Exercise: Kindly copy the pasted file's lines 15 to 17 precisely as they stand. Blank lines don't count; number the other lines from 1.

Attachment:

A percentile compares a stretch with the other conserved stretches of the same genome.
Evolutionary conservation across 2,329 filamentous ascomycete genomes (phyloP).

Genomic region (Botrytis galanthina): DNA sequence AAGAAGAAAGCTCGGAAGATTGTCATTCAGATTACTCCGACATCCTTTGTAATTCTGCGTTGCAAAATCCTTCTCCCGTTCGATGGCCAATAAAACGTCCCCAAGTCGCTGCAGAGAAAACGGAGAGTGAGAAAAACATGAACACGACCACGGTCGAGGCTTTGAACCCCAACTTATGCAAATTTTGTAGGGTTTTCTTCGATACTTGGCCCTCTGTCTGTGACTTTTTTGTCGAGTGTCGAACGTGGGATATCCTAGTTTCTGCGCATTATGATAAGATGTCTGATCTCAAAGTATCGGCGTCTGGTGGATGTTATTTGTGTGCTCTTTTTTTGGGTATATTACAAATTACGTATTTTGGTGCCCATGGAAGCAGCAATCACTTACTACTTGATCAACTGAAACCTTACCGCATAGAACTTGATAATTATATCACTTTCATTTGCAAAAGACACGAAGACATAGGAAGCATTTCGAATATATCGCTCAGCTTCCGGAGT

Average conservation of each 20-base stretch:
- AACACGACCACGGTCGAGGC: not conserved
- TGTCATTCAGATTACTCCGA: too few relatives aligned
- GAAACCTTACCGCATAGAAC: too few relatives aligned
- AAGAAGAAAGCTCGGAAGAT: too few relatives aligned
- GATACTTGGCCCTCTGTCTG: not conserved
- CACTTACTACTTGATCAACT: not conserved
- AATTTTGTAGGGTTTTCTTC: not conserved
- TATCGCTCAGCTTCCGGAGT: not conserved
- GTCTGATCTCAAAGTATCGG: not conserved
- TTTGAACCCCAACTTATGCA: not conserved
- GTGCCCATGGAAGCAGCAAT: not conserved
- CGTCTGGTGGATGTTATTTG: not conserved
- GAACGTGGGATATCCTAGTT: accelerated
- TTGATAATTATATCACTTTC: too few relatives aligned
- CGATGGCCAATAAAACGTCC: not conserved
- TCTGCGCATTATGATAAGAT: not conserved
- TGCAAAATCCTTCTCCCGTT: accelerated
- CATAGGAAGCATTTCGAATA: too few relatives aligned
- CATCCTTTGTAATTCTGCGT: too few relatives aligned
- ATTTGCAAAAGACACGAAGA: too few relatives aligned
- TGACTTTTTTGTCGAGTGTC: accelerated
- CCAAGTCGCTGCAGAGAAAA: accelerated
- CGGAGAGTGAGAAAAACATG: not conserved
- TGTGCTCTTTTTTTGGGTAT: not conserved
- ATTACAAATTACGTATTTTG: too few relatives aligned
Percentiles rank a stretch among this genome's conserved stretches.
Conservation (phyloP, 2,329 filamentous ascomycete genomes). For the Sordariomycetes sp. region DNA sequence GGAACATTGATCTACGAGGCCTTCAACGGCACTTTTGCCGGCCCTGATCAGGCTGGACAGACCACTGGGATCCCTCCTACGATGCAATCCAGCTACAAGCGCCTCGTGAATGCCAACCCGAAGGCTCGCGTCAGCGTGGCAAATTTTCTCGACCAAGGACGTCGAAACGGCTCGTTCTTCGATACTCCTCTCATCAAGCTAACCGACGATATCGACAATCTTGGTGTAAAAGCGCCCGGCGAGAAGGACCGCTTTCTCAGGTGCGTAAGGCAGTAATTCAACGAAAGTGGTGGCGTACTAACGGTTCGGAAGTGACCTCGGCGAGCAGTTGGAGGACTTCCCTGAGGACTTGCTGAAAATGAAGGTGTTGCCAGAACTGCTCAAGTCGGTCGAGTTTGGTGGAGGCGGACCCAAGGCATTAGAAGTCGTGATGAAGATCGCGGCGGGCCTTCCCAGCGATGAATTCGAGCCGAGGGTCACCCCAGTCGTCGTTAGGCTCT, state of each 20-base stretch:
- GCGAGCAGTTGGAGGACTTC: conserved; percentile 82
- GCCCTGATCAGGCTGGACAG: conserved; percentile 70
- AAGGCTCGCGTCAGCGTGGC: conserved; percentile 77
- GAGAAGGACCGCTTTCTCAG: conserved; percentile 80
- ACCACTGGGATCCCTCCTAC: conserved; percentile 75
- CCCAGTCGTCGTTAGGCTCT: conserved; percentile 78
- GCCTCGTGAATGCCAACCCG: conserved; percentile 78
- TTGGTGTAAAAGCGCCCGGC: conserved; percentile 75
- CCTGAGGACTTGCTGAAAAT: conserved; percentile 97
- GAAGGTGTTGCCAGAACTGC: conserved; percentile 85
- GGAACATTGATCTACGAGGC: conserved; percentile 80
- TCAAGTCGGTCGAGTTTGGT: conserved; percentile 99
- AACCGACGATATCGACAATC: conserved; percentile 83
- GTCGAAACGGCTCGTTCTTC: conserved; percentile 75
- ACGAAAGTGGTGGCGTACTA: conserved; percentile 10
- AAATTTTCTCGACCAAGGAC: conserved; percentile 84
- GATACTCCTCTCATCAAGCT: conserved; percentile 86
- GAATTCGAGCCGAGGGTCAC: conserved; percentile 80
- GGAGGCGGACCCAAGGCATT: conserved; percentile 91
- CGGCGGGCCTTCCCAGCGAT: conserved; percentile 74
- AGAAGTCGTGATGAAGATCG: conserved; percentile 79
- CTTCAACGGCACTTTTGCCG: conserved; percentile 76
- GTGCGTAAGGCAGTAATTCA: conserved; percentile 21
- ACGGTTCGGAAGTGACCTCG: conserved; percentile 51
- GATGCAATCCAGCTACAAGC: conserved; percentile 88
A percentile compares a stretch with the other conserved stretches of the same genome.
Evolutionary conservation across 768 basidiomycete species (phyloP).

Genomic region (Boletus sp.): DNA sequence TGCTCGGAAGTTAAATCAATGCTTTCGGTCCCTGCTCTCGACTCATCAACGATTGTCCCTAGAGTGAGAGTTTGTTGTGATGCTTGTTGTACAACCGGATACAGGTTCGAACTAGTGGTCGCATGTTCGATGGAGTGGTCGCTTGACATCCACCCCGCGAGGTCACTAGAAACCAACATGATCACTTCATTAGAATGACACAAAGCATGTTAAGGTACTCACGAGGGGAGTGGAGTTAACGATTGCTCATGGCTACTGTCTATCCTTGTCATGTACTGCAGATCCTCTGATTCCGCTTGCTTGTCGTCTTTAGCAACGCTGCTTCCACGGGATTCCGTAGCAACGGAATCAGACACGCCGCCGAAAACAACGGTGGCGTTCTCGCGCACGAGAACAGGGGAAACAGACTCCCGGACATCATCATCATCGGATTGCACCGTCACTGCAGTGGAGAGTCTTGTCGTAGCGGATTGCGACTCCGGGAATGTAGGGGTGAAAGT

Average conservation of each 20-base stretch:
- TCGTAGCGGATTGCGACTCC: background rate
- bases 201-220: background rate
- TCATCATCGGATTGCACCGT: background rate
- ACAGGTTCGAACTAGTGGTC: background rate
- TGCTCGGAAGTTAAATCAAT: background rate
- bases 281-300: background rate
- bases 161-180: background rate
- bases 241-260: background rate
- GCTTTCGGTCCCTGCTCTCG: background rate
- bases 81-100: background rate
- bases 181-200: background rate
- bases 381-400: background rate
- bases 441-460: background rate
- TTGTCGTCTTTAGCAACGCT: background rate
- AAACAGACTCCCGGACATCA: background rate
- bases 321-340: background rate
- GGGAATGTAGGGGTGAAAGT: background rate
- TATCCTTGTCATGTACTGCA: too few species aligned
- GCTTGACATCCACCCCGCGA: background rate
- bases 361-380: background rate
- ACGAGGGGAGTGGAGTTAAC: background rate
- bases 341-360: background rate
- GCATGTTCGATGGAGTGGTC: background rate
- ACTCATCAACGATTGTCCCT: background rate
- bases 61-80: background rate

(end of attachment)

- GTGCCCATGGAAGCAGCAAT: not conserved
- CGTCTGGTGGATGTTATTTG: not conserved
- GAACGTGGGATATCCTAGTT: accelerated